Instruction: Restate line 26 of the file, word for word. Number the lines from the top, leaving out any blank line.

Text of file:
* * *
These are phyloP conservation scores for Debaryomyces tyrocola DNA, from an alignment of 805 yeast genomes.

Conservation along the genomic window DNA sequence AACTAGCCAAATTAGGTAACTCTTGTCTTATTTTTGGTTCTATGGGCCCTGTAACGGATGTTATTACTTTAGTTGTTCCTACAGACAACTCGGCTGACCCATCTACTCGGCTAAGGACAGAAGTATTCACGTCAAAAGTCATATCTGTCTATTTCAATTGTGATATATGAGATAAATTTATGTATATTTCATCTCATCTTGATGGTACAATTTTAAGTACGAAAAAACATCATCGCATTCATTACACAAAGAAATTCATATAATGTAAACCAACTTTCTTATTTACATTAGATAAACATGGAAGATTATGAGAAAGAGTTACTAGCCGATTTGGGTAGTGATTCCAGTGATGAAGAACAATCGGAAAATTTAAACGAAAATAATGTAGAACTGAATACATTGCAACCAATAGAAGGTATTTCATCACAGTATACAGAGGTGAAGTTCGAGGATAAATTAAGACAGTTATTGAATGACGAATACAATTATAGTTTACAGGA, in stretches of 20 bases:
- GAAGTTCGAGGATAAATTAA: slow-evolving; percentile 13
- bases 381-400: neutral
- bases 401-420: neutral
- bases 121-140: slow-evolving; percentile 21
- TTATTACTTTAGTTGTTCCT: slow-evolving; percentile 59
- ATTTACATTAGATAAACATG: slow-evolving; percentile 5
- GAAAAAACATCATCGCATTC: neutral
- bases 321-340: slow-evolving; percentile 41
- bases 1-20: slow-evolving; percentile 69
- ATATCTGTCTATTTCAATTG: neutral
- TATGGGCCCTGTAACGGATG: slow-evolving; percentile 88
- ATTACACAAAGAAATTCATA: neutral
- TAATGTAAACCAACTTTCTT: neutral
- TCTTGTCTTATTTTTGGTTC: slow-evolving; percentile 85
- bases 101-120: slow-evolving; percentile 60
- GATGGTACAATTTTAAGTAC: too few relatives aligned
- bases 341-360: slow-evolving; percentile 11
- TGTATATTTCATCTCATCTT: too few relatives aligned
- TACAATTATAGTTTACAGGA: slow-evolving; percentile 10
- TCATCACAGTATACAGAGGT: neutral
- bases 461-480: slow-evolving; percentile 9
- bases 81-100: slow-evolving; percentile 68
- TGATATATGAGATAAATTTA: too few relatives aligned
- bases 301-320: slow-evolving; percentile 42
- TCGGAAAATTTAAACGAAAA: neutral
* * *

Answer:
- bases 301-320: slow-evolving; percentile 42